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Specters of Du Bois: Dissent as Decolonization

updated: 
Monday, December 10, 2012 - 9:41pm
ASA Conference November 21-24 in Washington DC 2013

This panel considers the writings of W.E.B. Du Bois, as discussions commemorating the fiftieth anniversary of his death in 2013 take place internationally. For Du Bois, abolition (often neglected in narratives of the Civil War and the Emancipation Proclamation) persists as an exemplar of an ethics of collective dissent: a "moral battle" that "cannot be truthfully minimized or forgotten." C.L.R. James, Toni Morrison, and Angela Davis (through Black Reconstruction) also draw upon the specter of abolitionism for an ongoing practice of dissent.

April 18-19 Purdue Early Atlantic Reading Group Colloquium

updated: 
Monday, December 10, 2012 - 1:14pm
Purdue Early Atlantic Reading Group

During Captain Cook's 1769 transoceanic voyage, he collected a rust fungus in Tierra del Fuego, Argentina. That rust fungus was carried around the globe until it returned across the Atlantic and the American midwest to arrive at Purdue University's herbarium where it remains to this day. The journey this rust fungus took reflects the global nature of the seventeenth and eighteenth centuries, full of circulations between continents and islands, specimens and texts, peoples and cultures. Purdue's Early Atlantic Reading Group invites you to celebrate this interconnectedness through a graduate student colloquium exploring the material and miscellany, pictures and people, literatures and locations of the early Atlantic world.

Writing Life -- Postgraduate Symposium, Malta, 22-23 March 2013

updated: 
Monday, December 10, 2012 - 4:44am
University of Malta

Writing Life
Postgraduate Symposium
22–23 March 2013
University of Malta

http://www.facebook.com/events/292097414242784/

Keynote speakers:
Dr Stefan Herbrechter (Coventry University)
tba

'Life itself is a quotation.'
– Borges

'We, not Hamnet who died young, nor Susanna and Judith, who survived their father, are Shakespeare's true children.'
– C. Kegan Paul

'But now all my life grows to be story and there is nothing of my own left to me.'
– Susan Barton in Coetzee's Foe

"William T. Vollmann and Transgression" at ALA--Boston, May 23-26, 2013 (Deadline: 1/21/13)

updated: 
Sunday, December 9, 2012 - 11:12pm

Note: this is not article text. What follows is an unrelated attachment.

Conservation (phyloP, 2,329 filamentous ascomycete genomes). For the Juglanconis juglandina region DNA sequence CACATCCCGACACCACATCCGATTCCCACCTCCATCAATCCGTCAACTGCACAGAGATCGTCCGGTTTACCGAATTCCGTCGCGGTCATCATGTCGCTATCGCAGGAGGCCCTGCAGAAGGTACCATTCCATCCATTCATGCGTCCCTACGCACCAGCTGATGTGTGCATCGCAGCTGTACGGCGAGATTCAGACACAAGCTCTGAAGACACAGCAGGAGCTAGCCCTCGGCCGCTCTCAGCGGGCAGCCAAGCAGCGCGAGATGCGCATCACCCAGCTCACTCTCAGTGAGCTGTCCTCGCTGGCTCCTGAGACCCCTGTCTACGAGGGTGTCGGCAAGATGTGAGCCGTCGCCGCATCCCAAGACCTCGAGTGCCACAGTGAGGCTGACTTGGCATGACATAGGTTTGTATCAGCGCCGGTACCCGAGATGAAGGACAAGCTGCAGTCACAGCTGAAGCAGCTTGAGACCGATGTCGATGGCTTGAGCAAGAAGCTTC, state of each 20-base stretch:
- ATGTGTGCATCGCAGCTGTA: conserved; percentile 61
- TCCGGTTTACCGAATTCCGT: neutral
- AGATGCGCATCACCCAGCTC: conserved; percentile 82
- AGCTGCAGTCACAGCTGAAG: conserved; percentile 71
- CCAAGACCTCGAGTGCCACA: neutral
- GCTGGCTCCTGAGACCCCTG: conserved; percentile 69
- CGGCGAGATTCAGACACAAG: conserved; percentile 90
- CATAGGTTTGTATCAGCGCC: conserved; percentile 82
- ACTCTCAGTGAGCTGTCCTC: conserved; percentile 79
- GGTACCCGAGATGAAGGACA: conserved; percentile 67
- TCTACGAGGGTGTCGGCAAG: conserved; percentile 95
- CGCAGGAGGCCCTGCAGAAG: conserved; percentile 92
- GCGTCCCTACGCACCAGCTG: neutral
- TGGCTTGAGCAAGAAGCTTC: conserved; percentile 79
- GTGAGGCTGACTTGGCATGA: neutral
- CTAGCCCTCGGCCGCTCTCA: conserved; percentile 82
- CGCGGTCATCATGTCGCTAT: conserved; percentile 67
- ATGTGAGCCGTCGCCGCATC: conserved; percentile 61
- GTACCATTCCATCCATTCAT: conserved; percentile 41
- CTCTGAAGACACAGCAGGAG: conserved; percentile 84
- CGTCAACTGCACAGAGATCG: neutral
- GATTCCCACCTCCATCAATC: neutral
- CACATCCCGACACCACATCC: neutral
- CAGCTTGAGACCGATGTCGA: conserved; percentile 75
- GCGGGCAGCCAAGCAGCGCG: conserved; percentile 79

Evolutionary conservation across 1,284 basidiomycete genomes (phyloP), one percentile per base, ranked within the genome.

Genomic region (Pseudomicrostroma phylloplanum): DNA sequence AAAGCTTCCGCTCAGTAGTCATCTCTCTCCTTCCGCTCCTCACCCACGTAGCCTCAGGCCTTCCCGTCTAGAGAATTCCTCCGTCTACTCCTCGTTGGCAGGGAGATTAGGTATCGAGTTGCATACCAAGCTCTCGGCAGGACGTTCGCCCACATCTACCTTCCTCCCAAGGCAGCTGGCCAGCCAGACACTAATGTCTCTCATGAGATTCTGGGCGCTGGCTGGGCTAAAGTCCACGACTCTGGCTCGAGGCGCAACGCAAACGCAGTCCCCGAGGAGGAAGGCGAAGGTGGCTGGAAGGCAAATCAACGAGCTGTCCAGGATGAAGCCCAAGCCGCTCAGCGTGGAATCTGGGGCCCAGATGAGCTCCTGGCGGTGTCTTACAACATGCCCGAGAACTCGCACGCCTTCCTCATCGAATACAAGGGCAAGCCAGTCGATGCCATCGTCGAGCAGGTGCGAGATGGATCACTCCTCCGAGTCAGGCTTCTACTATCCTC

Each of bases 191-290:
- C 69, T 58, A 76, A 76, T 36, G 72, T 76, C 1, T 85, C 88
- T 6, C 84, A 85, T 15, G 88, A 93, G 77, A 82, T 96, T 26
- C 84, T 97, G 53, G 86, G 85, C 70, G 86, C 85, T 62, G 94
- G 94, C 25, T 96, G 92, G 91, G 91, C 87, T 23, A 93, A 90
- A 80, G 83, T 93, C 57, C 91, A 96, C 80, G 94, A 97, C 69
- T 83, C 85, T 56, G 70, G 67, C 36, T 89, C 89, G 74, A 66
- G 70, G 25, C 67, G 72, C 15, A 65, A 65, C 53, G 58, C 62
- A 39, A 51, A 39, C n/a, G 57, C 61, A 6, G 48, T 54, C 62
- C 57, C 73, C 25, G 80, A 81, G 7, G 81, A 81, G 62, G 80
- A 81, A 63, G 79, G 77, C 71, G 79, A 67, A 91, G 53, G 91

Ralph Clare, Boise State University

One of the notable features of William T. Vollmann's work is its ability to defy simple classification. Whether through its excessive display of language, genre, and experiential "research," as well as its sheer page count, footnotes, and glossaries, Vollmann's expanding oeuvre eludes the usual conceptual categories we might draw upon to understand it. This can be both exhilarating and frustrating, as one of the primary strengths of Vollmann's texts also makes them difficult to deal with critically and pedagogically.

[UPDATE] Graduate Conference on Translation Studies: Reading Between the Lines: Interdisciplinary Dialogue in an Expanding Field

updated: 
Sunday, December 9, 2012 - 6:57pm
Graduate Student Conference on Translation Studies, University of Massachusetts Amherst

Call for papers: Graduate Student Conference on Translation Studies
"Reading Between the Lines: Interdisciplinary Dialogue in an Expanding Field."
April 27-28, 2013
University of Massachusetts Amherst

The graduate students in the Comparative Literature program at the University of Massachusetts Amherst are pleased to announce the first biennial Amherst Graduate Student Conference in Translation Studies, to be held on at UMass Amherst from April 27-28, 2013.

Companion to American Gothic (Jan 31 2013)

updated: 
Sunday, December 9, 2012 - 4:15pm
Dr John Sears & Dr Jason Haslam

Call for contributors

We are currently commissioning contributions to a proposed Companion to American Gothic, to be published in 2015 by a major UK academic publisher as part of a new series of Gothic companions.

Proposals for chapters of 5500-6500 words (including notes) are invited. Early career researchers are encouraged to submit, but we welcome proposals from all American Gothic scholars.

Chapters are required that offer critically erudite, authoritative, and cogently written surveys and analyses, focused on appropriate examples, addressing the following topics:

European Ghosts, American Witches: Early American Gothic Realism / Romance

Slavery and the Gothic

Romantic Gothic: The American Tradition

Idiosyncrasy / Idiosyncrasie

updated: 
Sunday, December 9, 2012 - 9:04am
Ph.D. Program in French

Keynote Speaker:

Françoise Lionnet is a professor at UCLA in Comparative Literature, French and Francophone Studies, and Gender Studies, as well as the current director of the African Studies Center and Program Co-Director of UCLA's Mellon Postdoctoral Fellowship in the Humanities: Cultures in Transnational Perspective. She is a leading scholar in Francophone and comparative literary studies, and has published groundbreaking work in the fields of feminist literature, postcolonial studies, autobiography, and African, African-American, Caribbean and Mascarene Island studies. She is the former president of the American Comparative Literature Association.

IDIOSYNCRASY

March 1, 2013

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